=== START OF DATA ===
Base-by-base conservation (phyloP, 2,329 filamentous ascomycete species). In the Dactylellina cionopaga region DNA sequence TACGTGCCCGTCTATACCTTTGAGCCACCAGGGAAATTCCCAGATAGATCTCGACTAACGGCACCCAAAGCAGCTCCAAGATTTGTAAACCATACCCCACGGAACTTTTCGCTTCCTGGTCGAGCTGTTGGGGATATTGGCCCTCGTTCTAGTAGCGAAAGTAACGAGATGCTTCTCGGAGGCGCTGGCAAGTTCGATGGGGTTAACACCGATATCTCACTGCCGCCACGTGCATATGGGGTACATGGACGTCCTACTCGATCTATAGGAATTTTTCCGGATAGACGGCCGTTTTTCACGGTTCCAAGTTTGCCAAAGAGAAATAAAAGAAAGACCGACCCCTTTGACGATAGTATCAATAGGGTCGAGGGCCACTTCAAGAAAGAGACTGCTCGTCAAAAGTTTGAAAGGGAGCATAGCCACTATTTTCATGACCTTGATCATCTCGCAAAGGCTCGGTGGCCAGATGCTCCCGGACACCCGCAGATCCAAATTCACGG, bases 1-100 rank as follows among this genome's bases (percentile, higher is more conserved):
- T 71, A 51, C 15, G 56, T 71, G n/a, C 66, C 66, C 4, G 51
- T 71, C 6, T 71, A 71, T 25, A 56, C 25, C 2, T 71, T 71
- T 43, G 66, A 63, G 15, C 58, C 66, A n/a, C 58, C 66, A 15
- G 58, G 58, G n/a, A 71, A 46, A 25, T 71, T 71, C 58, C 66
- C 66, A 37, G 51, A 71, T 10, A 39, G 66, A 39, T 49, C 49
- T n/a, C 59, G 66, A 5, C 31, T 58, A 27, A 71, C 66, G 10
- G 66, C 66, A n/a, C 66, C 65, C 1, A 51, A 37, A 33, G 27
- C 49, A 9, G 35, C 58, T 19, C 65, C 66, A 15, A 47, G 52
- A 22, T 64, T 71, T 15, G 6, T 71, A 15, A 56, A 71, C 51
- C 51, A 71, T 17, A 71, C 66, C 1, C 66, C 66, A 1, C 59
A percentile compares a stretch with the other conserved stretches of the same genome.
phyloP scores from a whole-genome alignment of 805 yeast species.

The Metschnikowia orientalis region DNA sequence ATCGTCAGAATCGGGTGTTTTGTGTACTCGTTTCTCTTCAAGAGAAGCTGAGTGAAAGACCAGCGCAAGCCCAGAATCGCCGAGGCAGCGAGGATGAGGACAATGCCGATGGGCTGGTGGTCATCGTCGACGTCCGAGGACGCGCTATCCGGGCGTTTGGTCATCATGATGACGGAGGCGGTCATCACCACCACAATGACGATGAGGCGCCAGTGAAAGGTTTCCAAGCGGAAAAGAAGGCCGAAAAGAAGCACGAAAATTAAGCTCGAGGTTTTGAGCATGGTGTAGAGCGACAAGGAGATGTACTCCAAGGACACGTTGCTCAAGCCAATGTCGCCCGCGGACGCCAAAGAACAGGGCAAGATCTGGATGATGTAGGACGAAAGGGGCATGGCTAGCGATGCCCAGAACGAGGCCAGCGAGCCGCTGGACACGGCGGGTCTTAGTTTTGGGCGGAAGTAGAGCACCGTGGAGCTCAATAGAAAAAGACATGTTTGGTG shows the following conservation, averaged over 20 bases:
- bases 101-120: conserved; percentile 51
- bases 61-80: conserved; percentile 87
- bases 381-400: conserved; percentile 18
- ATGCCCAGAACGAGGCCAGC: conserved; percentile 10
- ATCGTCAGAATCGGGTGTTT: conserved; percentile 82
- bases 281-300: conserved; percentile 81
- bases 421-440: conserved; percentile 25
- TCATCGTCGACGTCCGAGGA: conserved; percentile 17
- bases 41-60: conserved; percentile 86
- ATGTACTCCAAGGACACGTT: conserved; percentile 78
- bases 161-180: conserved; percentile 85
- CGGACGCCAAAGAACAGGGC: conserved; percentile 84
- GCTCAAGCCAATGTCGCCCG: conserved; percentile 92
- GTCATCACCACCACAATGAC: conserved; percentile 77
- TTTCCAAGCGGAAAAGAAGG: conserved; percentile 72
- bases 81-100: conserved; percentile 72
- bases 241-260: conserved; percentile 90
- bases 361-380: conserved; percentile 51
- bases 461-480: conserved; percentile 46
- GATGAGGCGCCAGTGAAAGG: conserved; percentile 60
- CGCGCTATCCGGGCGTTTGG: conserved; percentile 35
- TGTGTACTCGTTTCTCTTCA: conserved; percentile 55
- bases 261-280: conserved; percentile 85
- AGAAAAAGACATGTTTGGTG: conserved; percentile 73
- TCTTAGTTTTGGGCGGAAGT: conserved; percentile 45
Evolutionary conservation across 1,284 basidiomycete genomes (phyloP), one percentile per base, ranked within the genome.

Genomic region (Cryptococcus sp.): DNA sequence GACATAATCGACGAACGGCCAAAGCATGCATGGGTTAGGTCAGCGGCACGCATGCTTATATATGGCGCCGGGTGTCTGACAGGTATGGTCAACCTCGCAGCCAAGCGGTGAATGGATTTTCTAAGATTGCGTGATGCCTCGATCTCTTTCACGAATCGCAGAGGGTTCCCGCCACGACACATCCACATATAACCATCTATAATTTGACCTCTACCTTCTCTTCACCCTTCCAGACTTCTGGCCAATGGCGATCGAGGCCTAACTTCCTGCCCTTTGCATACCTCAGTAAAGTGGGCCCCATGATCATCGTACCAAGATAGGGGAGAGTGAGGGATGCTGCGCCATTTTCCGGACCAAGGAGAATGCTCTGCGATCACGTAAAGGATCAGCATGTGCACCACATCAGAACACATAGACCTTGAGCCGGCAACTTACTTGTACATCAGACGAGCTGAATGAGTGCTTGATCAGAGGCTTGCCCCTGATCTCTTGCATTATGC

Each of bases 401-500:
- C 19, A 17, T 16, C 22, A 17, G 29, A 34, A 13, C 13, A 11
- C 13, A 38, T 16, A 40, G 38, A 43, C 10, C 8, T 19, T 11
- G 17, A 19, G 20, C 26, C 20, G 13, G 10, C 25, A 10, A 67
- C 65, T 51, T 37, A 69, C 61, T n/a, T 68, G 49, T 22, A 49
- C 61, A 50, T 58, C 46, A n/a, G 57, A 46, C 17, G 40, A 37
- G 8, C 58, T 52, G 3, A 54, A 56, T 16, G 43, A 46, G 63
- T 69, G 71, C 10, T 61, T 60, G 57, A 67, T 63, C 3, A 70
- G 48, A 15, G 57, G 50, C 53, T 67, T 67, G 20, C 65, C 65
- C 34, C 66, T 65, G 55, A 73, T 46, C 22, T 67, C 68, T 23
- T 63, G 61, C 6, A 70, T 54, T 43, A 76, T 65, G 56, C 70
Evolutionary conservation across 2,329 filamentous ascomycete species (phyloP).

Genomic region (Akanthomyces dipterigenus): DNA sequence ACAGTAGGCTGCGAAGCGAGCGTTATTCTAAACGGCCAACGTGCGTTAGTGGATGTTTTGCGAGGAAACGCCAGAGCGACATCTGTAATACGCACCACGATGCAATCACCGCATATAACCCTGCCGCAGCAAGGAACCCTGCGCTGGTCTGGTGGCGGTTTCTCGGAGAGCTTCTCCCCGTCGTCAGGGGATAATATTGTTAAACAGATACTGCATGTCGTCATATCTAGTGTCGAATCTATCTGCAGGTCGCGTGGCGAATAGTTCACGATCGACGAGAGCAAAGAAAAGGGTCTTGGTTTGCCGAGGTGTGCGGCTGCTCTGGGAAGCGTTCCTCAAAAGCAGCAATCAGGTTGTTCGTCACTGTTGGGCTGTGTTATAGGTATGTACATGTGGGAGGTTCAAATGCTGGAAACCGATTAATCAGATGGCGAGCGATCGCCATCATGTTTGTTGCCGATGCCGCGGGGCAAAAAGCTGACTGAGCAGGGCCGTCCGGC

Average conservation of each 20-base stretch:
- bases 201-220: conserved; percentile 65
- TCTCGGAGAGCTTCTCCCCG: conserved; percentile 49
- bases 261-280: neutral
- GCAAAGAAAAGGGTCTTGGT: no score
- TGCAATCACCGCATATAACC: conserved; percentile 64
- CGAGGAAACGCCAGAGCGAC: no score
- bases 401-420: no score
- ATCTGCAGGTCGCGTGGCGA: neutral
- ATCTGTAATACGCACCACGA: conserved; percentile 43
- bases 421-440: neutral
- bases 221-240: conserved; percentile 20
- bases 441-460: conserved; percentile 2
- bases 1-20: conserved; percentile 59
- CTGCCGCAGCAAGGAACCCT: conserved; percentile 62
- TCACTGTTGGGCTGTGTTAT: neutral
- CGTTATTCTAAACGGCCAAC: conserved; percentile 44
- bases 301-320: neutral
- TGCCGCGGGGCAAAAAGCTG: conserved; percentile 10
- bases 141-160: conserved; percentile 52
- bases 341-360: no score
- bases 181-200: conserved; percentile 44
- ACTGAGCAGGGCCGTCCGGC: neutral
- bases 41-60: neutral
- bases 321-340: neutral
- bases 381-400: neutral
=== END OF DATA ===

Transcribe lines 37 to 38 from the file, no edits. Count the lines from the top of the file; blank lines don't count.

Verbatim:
- bases 261-280: conserved; percentile 85
- AGAAAAAGACATGTTTGGTG: conserved; percentile 73